As a facilitator I’ve worked with a wide range of teams from those planning the strategic future of the company through to small teams trying to solve their day to day issues. I find the way teams work fascinating and like a lot of people in the UK I’m curious to see how the new coalition cabinet manage to sort out their differences.

To shed some light on the development of teams we’re delighted to have a guest blogger, Rhys Jones from Team Factor. Rhys specialises in maximising the effectiveness of teams through workshops, facilitation and training and below he explains the process of team development

As someone who has worked with teams for many years, I watched the formation of the new coalition government with much interest. The creation of a new team is always fascinating, particularly a team with differing political beliefs, opinions, and values.

Many of you will be familiar with the four stages of group development – Forming, Storming, Norming, and Performing. The model has existed for many years, and is attributed to Bruce Tuckman (1965). All teams and groups go through these stages; the time spent in each stage depends on a number of factors including the size of the group, the personalities involved, and the skill of the group leader.

Most people seem to agree that the new government is still in its “honeymoon” period, and therefore still in the Forming stage. Each member of the cabinet is trying hard to be tolerant (even enthusiastic) about working with previous political foes. The team is busy making policy, defining roles and organisation structures, and internal processes. Conflict is avoided, or at least kept firmly hidden away from the press.

It is only a matter of time before the cabinet enters the Storming stage. Individuals will open up and confront each other’s ideas, roles, and values. The leader (the Prime Minister) will need to emphasise the importance of tolerance, patience, and compromise. Mature debate and a non-judgemental culture will help the team through this stage (attributes not often found in politicians). A lack of tolerance will inevitably lead to resignations and possibly the collapse of the coalition. Inevitably the press will exaggerate any perceived difficulties, creating additional stress for individuals. It is interesting to note that some large organisations never move beyond this stage. Chief executives sometimes wrongly interpret conflict as an organisational weakness and undertake a major re-organisation. This throws the enterprise back to the Formation stage. Annual re-organisations are quite common in large corporations.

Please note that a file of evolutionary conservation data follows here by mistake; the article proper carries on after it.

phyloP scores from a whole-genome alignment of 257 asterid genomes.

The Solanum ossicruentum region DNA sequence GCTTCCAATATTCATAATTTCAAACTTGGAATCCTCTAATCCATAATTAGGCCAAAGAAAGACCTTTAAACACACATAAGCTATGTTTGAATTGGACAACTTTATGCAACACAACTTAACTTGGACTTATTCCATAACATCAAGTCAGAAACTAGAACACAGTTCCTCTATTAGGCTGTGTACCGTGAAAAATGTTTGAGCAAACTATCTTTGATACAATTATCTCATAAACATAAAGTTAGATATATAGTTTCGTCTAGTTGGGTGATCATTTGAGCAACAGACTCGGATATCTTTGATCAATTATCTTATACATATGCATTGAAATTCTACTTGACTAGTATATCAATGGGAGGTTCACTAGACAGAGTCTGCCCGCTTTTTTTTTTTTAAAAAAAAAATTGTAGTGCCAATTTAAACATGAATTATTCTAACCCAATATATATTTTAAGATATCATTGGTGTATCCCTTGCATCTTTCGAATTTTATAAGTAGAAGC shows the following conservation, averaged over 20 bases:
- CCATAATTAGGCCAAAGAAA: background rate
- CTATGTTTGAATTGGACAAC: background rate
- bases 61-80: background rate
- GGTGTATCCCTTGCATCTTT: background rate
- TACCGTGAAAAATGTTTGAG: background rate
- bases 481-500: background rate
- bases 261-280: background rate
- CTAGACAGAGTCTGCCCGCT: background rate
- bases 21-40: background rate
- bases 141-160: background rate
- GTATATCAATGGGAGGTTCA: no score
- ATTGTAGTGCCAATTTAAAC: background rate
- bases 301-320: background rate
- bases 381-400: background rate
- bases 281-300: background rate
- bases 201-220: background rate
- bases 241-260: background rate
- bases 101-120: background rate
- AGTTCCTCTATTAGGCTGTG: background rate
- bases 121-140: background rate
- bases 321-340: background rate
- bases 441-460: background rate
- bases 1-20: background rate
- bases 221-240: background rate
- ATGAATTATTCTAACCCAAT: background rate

On the assumption that the Prime Minister and the coalition cabinet survive the Storming stage, the group will enter the stage known as Norming. This is a period of reconciliation, minor adjustment in responsibilities, and compromise. Every member of the team will need to take personal responsibility for the continued survival and success of the government.

Some teams reach the Performing stage. Teams in this stage are not simply surviving and delivering. These are high-performing teams able to operate effectively and efficiently without inappropriate conflict or constant supervision. Dissent will occur and will need to be handled by a process already agreed by the team. The government’s intention of moving to fixed term parliaments will force the cabinet to survive, but it will not (in itself) guarantee a high-performing government. It may just extend the life of a government that has run its course.

If this government continues for five years, inevitably there will be resignations and re-shuffles. There could even be a change of Prime Minister. Hopefully the leader and senior cabinet colleagues will understand the danger of the government reverting to the Storming, or even the Forming stage, if there is too much change.

Those of you that have been part of a high-performing team will recognise a fifth stage – Mourning. The end of a project inevitably means the breakup of a successful team where many strong relationships have been established. People need time to adjust to the new situation and their behaviour maybe slightly unpredictable for a while. There are signs that members of the outgoing Labour government are currently in the Mourning stage.

Rhys Jones

www.teamfactor.org.uk

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